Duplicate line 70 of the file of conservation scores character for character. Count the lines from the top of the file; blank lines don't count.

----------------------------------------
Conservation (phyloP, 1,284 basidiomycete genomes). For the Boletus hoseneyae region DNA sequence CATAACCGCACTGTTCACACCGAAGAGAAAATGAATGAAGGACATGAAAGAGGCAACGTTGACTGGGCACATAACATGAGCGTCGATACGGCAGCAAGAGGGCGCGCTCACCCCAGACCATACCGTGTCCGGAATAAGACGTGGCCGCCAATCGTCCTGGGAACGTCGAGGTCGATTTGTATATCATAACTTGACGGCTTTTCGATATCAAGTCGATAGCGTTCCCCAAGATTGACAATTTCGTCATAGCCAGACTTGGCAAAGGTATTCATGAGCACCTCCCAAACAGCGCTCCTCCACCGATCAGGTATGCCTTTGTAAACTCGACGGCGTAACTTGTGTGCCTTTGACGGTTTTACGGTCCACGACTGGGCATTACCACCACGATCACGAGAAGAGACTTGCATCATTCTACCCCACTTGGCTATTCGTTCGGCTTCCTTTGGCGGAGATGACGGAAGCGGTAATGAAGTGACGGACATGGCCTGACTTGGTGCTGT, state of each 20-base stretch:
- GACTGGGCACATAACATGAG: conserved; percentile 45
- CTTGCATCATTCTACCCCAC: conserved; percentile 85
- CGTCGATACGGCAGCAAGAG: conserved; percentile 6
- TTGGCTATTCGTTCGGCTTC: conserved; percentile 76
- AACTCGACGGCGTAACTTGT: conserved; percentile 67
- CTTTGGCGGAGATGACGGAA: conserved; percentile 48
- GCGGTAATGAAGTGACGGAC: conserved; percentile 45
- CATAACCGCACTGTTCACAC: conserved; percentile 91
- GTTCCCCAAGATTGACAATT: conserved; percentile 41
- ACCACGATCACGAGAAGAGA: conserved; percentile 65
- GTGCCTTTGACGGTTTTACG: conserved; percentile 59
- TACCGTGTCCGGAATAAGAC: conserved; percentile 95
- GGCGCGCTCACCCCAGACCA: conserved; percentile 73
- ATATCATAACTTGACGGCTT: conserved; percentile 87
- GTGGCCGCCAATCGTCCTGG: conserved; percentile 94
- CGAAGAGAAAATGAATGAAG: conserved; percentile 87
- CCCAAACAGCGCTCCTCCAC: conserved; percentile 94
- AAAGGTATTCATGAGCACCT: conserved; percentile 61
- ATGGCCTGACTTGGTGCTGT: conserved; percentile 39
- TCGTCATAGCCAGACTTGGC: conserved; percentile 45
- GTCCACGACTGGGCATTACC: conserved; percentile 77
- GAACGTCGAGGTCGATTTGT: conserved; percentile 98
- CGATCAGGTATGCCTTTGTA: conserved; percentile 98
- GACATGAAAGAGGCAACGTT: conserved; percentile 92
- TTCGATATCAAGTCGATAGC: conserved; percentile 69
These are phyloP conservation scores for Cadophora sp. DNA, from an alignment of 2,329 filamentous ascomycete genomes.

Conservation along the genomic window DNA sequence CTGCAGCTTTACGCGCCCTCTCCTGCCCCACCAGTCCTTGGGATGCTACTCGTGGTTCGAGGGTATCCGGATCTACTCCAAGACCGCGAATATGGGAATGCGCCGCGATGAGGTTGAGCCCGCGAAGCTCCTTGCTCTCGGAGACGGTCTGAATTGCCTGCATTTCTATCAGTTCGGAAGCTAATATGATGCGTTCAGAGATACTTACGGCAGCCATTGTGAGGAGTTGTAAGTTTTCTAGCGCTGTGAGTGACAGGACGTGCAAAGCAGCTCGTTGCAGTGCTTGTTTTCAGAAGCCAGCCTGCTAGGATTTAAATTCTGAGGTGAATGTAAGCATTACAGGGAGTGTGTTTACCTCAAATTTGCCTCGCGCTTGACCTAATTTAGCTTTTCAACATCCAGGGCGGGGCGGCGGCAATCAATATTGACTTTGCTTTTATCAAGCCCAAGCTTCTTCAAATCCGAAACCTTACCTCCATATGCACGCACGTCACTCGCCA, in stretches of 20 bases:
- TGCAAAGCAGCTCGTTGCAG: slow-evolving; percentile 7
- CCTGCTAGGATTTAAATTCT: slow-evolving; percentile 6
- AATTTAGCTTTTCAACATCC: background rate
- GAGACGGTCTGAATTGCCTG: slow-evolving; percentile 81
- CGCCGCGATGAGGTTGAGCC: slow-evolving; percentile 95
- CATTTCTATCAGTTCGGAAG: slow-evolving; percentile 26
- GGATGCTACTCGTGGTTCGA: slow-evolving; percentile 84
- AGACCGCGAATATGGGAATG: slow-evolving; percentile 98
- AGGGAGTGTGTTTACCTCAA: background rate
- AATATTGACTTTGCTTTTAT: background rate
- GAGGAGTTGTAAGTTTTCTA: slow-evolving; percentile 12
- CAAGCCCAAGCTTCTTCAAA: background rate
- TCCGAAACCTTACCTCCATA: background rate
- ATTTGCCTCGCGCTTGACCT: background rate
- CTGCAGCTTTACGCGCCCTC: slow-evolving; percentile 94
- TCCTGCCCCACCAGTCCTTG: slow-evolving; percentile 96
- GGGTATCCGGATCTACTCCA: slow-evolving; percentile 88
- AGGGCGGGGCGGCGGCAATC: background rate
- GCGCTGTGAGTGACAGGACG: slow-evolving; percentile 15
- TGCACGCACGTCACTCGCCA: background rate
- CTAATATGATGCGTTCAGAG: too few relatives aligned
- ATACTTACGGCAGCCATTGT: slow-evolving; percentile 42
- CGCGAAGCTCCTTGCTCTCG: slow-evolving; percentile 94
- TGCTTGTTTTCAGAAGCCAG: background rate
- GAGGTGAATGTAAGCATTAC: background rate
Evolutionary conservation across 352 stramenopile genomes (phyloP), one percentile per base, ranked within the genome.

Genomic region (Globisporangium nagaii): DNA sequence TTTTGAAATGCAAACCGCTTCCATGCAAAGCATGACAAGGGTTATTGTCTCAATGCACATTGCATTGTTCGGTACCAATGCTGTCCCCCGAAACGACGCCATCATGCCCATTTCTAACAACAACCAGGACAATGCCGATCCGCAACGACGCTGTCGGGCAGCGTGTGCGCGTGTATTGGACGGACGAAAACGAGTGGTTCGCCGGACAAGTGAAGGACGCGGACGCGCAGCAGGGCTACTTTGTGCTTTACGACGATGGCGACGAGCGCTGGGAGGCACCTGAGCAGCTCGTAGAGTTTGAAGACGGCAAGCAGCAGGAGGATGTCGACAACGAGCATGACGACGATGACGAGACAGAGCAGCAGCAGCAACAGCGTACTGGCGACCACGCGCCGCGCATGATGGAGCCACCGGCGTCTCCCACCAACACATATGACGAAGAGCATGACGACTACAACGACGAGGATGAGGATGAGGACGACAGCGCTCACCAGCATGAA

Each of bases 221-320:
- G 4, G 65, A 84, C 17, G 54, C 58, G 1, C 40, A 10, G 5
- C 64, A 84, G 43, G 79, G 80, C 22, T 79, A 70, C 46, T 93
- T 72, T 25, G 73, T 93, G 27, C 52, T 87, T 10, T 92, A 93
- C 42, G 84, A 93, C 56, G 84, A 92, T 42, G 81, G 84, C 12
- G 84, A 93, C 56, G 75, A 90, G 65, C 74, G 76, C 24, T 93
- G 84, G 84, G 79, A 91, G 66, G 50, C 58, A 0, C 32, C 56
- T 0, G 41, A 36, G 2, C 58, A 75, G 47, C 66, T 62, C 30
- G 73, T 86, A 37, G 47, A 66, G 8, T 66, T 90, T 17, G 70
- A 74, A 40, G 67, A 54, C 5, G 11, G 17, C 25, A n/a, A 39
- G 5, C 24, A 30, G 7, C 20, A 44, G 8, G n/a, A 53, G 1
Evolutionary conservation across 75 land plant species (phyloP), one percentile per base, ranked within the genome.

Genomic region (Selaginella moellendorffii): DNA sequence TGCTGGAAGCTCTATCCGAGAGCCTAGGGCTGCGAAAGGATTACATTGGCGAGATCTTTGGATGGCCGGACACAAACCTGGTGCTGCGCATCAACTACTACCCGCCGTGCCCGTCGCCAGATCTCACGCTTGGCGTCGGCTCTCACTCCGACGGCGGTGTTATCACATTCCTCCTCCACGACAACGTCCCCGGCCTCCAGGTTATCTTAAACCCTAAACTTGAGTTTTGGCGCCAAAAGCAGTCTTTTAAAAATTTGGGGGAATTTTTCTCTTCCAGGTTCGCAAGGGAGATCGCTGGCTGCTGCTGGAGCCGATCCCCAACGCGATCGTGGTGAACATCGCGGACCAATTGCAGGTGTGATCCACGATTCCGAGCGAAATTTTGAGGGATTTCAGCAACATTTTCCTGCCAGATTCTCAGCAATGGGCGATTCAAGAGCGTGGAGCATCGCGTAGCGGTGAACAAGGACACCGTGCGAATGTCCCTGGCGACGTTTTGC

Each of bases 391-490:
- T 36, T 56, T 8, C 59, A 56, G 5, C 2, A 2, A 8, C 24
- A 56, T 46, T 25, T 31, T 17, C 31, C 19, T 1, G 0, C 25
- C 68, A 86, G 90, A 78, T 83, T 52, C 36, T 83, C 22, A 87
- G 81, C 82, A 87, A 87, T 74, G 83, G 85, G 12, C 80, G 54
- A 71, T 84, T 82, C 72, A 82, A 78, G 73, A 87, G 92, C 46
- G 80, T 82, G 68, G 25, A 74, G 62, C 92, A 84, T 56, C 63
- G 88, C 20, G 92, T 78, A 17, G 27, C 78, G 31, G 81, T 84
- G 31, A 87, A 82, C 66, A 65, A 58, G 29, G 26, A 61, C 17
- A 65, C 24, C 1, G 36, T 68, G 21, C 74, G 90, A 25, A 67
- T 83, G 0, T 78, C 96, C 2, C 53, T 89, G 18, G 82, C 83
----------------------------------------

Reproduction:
- T 36, T 56, T 8, C 59, A 56, G 5, C 2, A 2, A 8, C 24